Only two days after the terror of the daylight raid on Chaldon Rd, the area was hit again, this time taking the lives of two women at the opposite ends of life…
Don Howard remembered that there was precious little warning of the approaching onslaught:
The air raid warning had only just sounded. I remember I did not have time to dress, before the stick of three bombs came down. It made the area seem like daylight when they exploded. If you turn into London Road from Chaldon Road near the Clifton Arms – the first bomb, if I remember correctly, hit houses half way down the street on the right-hand side. The second hit a house on the left-hand side, just as London Road turns left towards Coulsdon Road. The third bomb fell on St. Lawrence’s Hospital building opposite the greengrocer’s on the corner of Coulsdon Road and London Road. The vegetable shop was called Dullaway and Daughters.
The tragedy of the hospital bomb was that a female nurse was trapped in the rubble, and the rescue team could not get her out before the hot water tank above her emptied its contents over her and she was burnt to death.
The poor young lady who suffered this terrible fate was Pauline Mavis Lewis, a 17-year-old nurse from Hounslow.
She was born in Luton, in the last months of 1922, the daughter of George Lewis, an automobile upholsterer and coach trimmer, from Battersea, and Sarah Ellen Lewis (nee Dean).
In September 1930, little Pauline and her parents travelled to Canada to visit Sarah’s brother, James Dean, on Vancouver Island, British Columbia, returning home in December. The long sea voyages and vastness of Canada must have left an indelible impression on her.
Pauline was educated at The Green School for Girls, Isleworth, where she was a “very responsible prefect,” according to the Headmistress. She loved sport and endeared herself to all who knew her. It seems that she went into nursing as soon as she left school, and may have done her preliminary training at St. Charles Hospital, Ladbroke Grove, before taking up residency at Caterham Emergency Hospital.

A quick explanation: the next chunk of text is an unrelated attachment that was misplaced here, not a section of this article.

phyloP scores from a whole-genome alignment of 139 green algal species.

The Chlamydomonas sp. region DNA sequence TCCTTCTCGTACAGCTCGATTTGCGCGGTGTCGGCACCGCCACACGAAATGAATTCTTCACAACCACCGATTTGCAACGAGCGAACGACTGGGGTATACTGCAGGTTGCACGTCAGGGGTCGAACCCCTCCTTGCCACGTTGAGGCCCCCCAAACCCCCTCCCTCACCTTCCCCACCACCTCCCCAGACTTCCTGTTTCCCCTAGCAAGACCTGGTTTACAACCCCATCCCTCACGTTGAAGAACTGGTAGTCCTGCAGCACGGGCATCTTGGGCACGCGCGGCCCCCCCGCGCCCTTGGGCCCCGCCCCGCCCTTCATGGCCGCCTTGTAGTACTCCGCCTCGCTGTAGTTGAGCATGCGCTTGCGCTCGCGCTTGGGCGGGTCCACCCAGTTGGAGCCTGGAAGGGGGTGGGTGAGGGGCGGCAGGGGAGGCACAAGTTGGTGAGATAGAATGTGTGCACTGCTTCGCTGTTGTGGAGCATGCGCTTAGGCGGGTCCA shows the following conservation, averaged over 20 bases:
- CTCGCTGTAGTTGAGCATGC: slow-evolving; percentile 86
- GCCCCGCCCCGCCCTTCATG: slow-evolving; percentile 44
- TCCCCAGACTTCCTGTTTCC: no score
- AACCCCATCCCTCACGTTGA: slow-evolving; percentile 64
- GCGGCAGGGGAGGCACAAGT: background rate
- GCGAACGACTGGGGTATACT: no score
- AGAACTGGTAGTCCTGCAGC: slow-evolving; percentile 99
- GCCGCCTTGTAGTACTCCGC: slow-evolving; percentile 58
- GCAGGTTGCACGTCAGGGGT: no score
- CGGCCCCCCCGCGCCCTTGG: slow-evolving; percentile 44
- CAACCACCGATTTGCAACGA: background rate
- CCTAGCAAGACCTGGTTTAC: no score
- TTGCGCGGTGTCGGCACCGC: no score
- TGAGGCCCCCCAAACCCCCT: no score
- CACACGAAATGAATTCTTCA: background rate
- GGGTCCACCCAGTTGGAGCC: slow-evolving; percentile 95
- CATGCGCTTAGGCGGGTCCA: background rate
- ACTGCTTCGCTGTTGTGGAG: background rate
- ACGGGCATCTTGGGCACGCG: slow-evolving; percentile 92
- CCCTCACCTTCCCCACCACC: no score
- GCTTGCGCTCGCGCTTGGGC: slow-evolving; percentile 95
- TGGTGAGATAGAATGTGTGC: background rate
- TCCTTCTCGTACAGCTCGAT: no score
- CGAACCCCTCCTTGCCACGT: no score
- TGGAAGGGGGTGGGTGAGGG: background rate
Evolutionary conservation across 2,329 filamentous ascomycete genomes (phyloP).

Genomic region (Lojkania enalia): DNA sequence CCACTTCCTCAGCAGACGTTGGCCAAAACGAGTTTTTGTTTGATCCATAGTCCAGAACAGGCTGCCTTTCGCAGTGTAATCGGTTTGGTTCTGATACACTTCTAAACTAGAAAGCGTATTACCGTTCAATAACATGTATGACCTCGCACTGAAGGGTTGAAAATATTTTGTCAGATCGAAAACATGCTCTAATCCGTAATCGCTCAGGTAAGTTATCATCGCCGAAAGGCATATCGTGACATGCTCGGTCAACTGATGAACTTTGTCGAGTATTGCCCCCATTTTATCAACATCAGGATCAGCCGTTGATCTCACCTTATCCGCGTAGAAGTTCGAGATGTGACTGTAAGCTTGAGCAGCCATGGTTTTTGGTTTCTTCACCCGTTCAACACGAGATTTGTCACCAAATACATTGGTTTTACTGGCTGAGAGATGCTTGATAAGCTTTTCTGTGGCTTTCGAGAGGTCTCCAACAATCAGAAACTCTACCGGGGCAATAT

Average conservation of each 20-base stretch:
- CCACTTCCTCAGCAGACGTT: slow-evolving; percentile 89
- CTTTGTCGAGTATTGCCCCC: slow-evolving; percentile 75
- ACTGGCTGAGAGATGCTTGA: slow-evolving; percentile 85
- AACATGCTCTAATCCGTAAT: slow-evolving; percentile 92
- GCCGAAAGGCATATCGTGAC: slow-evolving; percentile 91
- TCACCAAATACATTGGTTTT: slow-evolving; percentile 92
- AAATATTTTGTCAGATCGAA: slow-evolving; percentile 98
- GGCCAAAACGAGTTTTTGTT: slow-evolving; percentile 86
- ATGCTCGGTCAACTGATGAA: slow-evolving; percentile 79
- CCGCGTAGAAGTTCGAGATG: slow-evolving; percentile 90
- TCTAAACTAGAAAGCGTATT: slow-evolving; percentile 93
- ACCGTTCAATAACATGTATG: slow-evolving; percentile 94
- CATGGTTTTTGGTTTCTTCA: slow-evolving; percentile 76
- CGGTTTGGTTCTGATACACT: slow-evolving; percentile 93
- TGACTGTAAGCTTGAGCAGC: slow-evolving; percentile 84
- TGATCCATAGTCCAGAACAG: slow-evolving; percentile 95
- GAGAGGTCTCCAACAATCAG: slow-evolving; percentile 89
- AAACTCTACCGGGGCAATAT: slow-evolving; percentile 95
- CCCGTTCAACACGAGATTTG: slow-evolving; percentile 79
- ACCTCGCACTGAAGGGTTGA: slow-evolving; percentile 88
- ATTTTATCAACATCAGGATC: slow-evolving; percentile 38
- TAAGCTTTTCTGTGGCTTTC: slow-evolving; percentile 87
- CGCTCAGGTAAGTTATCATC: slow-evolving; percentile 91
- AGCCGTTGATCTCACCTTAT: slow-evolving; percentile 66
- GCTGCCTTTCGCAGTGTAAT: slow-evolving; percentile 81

In March 1937, Pauline lost her father, George, “through the effects of the last war,” so her mother, Sarah, was already widowed when Pauline was killed. Her brother, Bernard, was too shocked by the bereavement to go to Pauline’s funeral, which took place at Hounslow Cemetery on 12th November, 1940, according to a newspaper report, (though the Commonwealth War Graves Commission record that she is commemorated at Caterham and Warlingham Burial Ground).
The other casualty from this stick of bombs was a lady who had led a very different life – 86-year-old Susan Jane Brush, who had already survived one World War, been married for more than 50 years and had six children.
Susan was born in Hambrook, on the outskirts of Bristol, in 1855. Her Father, Richard Tatam, was a Draper’s Salesman, married to Eliza. By 1861, the couple were living in St. Mary’s, Southampton, with their five children – three girls and two boys.
Like many women of her generation, Susan went into domestic service. By 1871, she was one of two general servants living in with the Buxbaum family at 3 Upper Clapton Place, Hackney. Ten years later, she had worked her way up to a position as a cook with the family of Thomas Orfre, a dentist, in Keswick Rd, Wandsworth.
In September 1886, she married Thomas Brush, at St. Mary’s, Caterham, and they settled in the area and raised a large family, four sons and two daughters. Thomas made his living as a coal merchant. In 1940, they were living at 2 London Rd, Caterham, the address where Susan lost her life on 6th November.
She was laid to rest in Caterham and Warlingham Burial Ground, where Thomas joined her in 1949, aged 91.
The inscription on her grave reads:
A devoted wife and loving mother. God Bless Her
Two women of different generations, whose deaths amply demonstrate the arbitrary nature of war – united in death by the love and loss of their respective families.
Rest in peace Susan and Pauline.